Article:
She had been avoiding looking at him as she placed a hand on his warm shoulder, but now snapped a glance at him, finding amusement twinkling in his cloudless blue eyes.

“You think this is funny?”

“Don’t you?”

“I hate feeling helpless.”

Anger tore through her like a windstorm at how she’d allowed her life to veer off the tracks. She was a washed up model with no solid new career ideas, despite having known this day was coming. She’d recently dumped a man she should have released into the dating wilds years ago, and was currently stuck in a ditch because she had chosen to wear heels that were way out of place in this town. She’d dressed like this to show off, but all she’d done was reveal what a princess she’d become.

Her frustration bubbled over and she grumbled, “I hate these shoes. I hate my nails. I hate my eyelashes. I hate my highlights. I hate this dress and I hate my fake tan. And I could really use a second milkshake right now.”

Levi studied her for a moment, then said, “I like your dress.”

She gave him a pitiful look and they burst out laughing.

“Looks like you may have hit rock bottom there.” He was cuter when he smiled, and his drawl was dead to rights the sexiest thing she’d heard in eons. Maybe his good looks weren’t a complete and utter waste, after all.

“This isn’t rock bottom,” she whispered, her lip trembling dangerously. “Trust me.” But it felt pretty darn close.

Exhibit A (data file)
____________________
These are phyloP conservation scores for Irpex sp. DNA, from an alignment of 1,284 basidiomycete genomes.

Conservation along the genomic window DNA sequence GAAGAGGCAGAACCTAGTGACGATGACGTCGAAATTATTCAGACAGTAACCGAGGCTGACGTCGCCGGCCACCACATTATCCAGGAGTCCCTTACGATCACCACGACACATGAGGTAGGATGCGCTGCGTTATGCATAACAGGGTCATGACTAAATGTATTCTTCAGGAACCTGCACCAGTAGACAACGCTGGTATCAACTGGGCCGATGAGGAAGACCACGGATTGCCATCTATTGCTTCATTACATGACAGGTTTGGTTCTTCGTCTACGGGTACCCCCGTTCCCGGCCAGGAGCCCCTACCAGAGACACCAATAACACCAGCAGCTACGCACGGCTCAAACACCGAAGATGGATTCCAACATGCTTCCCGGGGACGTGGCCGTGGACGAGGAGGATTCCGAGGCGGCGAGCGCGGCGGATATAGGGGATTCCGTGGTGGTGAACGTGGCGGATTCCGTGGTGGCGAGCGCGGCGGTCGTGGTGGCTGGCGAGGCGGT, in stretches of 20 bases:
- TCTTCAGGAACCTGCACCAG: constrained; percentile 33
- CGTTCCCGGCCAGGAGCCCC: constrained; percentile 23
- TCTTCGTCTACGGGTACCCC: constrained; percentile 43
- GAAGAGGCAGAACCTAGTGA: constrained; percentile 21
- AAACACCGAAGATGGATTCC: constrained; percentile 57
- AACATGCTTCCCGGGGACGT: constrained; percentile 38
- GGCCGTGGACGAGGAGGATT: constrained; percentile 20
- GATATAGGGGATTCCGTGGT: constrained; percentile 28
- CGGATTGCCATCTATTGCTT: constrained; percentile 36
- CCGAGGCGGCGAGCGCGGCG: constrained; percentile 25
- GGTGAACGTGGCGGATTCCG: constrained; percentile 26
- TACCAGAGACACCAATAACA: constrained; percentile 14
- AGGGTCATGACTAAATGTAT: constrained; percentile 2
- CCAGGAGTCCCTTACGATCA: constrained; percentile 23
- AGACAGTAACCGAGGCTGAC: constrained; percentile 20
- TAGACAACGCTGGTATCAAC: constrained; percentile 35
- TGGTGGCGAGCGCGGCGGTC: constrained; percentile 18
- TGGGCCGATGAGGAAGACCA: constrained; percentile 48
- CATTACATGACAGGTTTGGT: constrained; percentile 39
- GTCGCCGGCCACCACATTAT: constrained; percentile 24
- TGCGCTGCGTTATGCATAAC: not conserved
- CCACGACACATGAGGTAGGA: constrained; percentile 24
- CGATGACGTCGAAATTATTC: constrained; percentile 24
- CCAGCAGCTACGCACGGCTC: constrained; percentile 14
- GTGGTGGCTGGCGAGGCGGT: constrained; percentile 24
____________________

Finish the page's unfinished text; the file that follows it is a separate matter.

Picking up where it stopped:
“I know.” There was nothing but kindness and understanding in his tired eyes. How did a man this young seem so old in this moment, as if the world was weighing on him like it was on her?

She let out a long sigh of defeat. It was difficult to fight the truth sometimes. But that was why she was here, right?

Figure things out. Decide what she did and didn’t want in her life moving forward.

Laura gasped as Levi lifted her into the air, one arm behind her legs and the other around her waist, in a quick move she didn’t have time to protest. In seconds he had her up the hill and into the passenger seat, her loosened shoe slipping off her foot in the process. His arms felt strong, his body capable. Before she could say thank-you, he had turned away to retrieve her shoe.

He handed it to her. “Cinderella.”

“I’m not a princess,” she muttered.

“You said that years ago, with that same jut of your chin.” His smile was kind and caused a swarm of butterflies to flutter in her stomach.

“Did I?”

“In the hardware store.”

“Why were you working there? Aren’t you a cowboy with a ranch or something?” She’d always wondered that. He had obviously been a cowboy, and still was.

“I am,” he admitted. “My dad insisted we all experience life off of the ranch, as well as learn to work for someone who wasn’t family. I think it was meant to make us appreciate the ranch more.”

“Did it work?”

“He scored forty.”

“What does that mean?”

“Forty percent. Two of his five sons stayed on the ranch.”

The skin around his mouth pinched. There was a story there, and a part of her hoped she stayed in Sweetheart Creek long enough to find out what it was.

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Will Laura discover Levi’s secrets, and will they help each other find their way into a brighter future… one with love? Click your favourite store below to read THE COWBOY’S STOLEN HEART now!


ebook price $4.99 FREE!

Paperbacks also available.

Copyright 2020 Jean Oram